Cookies on this website

We use cookies to ensure that we give you the best experience on our website. If you click 'Accept all cookies' we'll assume that you are happy to receive all cookies and you won't see this message again. If you click 'Reject all non-essential cookies' only necessary cookies providing core functionality such as security, network management, and accessibility will be enabled. Click 'Find out more' for information on how to change your cookie settings.

Genomic research and biobanking present several ethical, social and cultural challenges, particularly when conducted in settings with limited scientific research capacity. One of these challenges is determining the model of consent that should support the sharing of human biological samples and data in the context of international collaborative research. In this paper, we report on the views of key research stakeholders in Ghana on what should count as good ethical practice when seeking consent for genomic research and biobanking in Africa. This study was part of a multi-country qualitative case study conducted in three African countries: Ghana, Uganda and Zambia under the auspices of the Human Heredity and Health in Africa initiative (H3Africa). Our study suggests that while participants are willing to give consent for their samples and associated data to be used for future research purposes, they expect to receive feedback about the progress of the research and about the kinds of research being undertaken on their samples and data. These expectations need to be anticipated and discussed during the consent process which should be seen as part of an ongoing communication process throughout the research process.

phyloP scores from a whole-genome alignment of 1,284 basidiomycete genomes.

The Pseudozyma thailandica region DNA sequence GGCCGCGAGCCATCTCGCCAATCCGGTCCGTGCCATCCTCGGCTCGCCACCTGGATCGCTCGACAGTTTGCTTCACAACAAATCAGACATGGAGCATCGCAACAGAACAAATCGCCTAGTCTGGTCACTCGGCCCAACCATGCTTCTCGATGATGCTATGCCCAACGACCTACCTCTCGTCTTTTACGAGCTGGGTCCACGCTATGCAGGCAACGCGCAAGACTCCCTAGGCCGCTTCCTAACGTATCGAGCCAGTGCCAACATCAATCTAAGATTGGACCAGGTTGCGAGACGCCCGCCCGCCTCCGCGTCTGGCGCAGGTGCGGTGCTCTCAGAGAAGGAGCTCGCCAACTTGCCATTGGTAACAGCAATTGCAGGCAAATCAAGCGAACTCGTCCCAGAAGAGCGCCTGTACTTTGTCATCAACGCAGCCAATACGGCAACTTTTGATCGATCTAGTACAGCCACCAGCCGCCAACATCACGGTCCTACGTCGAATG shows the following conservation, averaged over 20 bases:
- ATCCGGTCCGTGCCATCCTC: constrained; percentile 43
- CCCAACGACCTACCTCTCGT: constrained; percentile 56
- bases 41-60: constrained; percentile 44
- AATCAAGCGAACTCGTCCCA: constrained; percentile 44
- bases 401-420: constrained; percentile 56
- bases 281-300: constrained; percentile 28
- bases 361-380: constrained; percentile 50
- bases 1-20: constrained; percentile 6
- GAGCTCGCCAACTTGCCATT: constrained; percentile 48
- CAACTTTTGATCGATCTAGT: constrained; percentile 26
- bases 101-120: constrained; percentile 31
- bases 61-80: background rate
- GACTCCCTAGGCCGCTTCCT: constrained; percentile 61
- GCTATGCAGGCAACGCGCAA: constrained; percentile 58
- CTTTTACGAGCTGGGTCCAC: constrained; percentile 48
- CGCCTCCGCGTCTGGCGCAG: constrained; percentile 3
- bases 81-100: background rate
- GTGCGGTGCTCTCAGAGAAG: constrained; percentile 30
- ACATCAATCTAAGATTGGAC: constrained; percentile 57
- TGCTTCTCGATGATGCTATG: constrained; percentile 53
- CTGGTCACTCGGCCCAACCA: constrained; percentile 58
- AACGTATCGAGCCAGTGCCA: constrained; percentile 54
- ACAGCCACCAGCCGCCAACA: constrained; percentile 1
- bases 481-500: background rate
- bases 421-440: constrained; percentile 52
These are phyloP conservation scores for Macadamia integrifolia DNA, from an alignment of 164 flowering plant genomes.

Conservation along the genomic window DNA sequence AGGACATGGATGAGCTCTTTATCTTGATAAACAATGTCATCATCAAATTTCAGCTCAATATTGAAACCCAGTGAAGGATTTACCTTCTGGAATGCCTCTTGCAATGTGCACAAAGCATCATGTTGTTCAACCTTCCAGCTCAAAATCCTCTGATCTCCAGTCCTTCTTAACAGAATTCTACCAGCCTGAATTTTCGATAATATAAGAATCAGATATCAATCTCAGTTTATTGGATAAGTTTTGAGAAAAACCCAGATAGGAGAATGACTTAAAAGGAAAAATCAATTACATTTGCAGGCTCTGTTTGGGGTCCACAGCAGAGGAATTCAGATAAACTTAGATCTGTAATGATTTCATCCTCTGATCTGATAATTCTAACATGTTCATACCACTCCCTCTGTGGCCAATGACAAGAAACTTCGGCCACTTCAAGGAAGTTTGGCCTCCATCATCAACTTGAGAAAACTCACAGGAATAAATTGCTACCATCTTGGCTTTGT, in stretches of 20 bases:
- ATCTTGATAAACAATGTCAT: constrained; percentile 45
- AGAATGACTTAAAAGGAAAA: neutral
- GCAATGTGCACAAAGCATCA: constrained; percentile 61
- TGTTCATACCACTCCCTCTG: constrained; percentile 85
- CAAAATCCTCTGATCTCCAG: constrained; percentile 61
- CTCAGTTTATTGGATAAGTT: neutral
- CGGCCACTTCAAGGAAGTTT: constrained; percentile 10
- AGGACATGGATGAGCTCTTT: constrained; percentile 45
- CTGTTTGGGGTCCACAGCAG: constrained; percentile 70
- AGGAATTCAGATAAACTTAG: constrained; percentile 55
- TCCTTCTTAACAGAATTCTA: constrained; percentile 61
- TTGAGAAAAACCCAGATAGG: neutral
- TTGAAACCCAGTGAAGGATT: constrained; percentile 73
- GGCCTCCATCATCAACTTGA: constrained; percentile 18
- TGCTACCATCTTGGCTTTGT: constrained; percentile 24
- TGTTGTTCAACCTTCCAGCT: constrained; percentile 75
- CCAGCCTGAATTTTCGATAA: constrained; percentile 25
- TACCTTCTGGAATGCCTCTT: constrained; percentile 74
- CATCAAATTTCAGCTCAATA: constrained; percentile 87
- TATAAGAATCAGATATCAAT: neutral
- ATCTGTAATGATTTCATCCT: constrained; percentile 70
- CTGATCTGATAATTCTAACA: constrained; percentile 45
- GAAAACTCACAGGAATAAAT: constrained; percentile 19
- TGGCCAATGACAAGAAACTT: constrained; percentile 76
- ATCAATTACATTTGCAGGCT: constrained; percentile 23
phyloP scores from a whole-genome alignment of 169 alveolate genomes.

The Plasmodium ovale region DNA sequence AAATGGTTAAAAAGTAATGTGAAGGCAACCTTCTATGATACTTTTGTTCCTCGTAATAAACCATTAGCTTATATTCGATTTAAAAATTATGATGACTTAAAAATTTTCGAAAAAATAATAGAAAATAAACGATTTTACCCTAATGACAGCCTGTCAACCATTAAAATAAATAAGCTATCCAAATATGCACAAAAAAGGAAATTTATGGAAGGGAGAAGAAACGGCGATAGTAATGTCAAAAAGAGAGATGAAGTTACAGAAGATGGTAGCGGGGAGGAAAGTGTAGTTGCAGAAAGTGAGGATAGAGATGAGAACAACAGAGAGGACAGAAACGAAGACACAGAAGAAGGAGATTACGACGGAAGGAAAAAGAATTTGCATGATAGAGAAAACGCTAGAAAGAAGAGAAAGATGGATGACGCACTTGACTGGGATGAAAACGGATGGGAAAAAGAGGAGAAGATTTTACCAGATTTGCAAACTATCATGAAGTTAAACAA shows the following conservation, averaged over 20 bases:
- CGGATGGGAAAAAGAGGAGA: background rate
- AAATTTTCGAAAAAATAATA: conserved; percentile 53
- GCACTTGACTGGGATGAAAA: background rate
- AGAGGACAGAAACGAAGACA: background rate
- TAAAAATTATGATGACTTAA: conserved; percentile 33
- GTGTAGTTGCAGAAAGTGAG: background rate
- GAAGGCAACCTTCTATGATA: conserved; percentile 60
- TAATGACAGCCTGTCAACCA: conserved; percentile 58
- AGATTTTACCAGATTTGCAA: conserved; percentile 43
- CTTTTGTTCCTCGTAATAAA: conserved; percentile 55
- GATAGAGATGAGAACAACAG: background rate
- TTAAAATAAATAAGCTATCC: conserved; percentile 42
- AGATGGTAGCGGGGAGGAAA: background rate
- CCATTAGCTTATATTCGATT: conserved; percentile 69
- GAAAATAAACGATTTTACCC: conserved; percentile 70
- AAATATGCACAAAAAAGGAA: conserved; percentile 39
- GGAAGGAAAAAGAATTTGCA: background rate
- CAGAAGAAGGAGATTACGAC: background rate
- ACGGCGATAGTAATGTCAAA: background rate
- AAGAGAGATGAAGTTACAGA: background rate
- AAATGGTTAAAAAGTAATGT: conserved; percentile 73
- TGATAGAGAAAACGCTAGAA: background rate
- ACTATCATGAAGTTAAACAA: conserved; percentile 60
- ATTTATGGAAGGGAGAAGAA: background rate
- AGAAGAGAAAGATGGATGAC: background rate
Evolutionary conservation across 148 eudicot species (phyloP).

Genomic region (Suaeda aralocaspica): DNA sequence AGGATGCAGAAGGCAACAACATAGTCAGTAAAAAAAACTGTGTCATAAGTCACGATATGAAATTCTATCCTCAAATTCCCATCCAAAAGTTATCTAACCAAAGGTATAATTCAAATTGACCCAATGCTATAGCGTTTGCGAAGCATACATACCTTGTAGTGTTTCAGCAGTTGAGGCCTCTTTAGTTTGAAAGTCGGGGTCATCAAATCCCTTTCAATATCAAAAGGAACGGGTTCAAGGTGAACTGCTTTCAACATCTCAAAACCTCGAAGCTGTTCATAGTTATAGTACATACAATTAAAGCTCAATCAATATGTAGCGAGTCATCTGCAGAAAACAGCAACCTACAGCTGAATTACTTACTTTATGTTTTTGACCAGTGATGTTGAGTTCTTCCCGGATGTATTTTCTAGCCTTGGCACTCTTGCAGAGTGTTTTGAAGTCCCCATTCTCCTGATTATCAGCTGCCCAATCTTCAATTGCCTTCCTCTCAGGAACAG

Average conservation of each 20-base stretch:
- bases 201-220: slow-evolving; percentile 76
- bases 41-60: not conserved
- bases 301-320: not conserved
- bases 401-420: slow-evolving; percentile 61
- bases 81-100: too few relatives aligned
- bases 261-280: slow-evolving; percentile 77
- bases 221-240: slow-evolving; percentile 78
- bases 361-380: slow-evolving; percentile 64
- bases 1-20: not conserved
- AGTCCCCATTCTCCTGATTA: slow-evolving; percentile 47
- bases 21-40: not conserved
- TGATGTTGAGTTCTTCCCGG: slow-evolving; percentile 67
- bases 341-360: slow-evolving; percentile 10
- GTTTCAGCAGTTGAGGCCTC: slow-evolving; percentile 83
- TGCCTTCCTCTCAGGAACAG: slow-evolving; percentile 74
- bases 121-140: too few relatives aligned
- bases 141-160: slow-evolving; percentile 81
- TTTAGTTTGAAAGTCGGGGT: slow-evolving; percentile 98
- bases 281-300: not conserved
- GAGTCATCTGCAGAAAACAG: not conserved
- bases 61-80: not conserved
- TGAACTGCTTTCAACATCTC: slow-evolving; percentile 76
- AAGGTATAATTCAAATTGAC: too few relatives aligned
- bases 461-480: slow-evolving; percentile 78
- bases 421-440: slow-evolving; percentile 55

Original publication




Journal article


Global bioethics = Problemi di bioetica

Publication Date





200 - 215


Department of Health Policy, Planning and Management, University of Ghana School of Public Health, Accra, Ghana.